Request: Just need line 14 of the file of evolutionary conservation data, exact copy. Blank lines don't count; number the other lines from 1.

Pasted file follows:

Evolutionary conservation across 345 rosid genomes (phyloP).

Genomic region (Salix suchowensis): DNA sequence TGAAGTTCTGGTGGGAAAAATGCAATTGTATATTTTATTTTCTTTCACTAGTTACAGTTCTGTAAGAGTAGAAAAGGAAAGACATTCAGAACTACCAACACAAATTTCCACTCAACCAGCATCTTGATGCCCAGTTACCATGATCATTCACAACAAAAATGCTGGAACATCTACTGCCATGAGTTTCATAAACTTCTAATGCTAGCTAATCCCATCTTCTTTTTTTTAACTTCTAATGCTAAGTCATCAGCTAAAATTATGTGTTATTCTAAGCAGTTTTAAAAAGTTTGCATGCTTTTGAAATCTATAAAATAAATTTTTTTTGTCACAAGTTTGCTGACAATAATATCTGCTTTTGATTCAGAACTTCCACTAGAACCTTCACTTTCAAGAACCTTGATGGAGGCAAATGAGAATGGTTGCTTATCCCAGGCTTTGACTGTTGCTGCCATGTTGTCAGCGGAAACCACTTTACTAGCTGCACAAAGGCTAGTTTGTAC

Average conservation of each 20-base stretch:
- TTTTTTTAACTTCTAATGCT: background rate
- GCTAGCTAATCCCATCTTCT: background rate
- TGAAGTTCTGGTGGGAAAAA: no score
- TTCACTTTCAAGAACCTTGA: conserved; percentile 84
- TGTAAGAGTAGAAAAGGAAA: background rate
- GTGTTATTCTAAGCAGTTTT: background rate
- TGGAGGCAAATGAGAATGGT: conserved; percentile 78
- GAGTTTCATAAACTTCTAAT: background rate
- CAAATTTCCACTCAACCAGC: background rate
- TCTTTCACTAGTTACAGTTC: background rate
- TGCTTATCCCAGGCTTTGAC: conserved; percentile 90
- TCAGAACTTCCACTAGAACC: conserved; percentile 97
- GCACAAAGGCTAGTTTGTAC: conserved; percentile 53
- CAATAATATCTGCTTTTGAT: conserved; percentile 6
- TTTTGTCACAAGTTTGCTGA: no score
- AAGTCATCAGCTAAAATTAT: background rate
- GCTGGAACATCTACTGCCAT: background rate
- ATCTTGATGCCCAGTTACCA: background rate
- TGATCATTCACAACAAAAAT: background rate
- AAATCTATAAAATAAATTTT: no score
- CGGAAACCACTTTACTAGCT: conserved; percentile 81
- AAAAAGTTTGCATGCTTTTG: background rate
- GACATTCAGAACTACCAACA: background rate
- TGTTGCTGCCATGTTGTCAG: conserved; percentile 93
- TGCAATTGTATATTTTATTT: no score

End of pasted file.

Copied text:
- TGCTTATCCCAGGCTTTGAC: conserved; percentile 90